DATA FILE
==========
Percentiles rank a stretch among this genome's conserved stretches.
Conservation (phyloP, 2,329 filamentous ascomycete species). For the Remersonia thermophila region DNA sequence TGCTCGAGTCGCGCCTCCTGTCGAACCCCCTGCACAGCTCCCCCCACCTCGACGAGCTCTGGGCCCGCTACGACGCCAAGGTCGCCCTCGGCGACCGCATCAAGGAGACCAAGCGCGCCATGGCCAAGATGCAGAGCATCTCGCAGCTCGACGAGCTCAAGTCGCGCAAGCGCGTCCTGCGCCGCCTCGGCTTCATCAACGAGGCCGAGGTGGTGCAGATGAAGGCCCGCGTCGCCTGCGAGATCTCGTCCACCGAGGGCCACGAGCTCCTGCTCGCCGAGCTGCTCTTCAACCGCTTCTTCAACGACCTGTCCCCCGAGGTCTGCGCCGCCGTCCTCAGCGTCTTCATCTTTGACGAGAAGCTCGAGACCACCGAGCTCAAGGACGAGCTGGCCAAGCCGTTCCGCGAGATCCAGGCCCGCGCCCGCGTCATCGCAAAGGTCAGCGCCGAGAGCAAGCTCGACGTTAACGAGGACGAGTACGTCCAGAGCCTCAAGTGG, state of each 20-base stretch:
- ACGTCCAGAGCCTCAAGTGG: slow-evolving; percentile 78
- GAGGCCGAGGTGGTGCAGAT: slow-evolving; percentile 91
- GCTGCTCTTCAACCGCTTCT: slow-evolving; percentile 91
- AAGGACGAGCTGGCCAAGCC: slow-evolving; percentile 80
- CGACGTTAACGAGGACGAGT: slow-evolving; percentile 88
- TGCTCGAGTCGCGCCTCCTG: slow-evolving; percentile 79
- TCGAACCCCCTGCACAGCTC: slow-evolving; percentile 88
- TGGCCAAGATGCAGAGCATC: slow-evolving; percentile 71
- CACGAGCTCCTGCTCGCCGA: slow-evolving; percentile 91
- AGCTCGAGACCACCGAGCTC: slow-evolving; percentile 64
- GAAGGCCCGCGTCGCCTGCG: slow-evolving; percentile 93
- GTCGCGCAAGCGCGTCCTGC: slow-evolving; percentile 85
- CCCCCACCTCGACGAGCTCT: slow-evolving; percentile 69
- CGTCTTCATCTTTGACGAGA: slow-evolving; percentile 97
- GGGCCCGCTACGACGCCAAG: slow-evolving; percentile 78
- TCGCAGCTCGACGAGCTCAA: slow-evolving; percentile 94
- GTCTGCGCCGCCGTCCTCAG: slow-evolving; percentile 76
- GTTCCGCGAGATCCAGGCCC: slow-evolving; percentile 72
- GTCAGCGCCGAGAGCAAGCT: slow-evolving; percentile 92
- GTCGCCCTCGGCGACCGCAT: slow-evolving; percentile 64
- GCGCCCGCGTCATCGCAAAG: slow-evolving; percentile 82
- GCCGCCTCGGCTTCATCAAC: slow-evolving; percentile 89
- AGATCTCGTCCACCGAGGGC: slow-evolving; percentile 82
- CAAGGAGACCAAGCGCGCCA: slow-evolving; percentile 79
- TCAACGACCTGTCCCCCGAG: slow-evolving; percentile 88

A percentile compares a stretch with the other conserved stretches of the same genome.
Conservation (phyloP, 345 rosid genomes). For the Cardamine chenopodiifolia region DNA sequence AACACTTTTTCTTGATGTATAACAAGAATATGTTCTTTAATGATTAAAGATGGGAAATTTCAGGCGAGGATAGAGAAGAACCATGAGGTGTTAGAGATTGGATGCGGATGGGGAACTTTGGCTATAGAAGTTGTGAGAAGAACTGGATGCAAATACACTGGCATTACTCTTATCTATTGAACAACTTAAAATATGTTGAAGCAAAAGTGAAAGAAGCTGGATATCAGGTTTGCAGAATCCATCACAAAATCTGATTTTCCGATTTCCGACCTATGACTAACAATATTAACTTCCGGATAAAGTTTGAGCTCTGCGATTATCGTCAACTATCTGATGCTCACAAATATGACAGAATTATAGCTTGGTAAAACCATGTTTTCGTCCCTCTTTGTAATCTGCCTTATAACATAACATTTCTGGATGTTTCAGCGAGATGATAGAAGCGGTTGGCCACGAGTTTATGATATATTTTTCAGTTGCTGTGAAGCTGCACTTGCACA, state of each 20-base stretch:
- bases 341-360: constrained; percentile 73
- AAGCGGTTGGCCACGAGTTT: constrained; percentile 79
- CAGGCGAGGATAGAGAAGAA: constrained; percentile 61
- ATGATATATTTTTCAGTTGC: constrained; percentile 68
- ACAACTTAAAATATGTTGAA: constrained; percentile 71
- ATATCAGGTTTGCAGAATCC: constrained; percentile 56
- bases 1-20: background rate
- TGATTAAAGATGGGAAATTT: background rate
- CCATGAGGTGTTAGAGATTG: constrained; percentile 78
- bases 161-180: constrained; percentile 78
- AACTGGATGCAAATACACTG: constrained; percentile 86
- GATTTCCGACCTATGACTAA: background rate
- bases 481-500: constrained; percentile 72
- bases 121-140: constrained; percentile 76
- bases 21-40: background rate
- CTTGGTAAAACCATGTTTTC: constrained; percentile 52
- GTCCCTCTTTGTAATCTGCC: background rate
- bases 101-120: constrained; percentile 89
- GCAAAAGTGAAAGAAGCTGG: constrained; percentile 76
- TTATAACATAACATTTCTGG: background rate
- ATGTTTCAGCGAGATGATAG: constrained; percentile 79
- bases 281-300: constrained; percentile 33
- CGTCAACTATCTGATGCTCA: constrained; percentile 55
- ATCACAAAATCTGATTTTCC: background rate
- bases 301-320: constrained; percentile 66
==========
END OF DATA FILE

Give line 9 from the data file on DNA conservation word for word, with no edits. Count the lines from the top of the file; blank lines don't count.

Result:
- TCGAACCCCCTGCACAGCTC: slow-evolving; percentile 88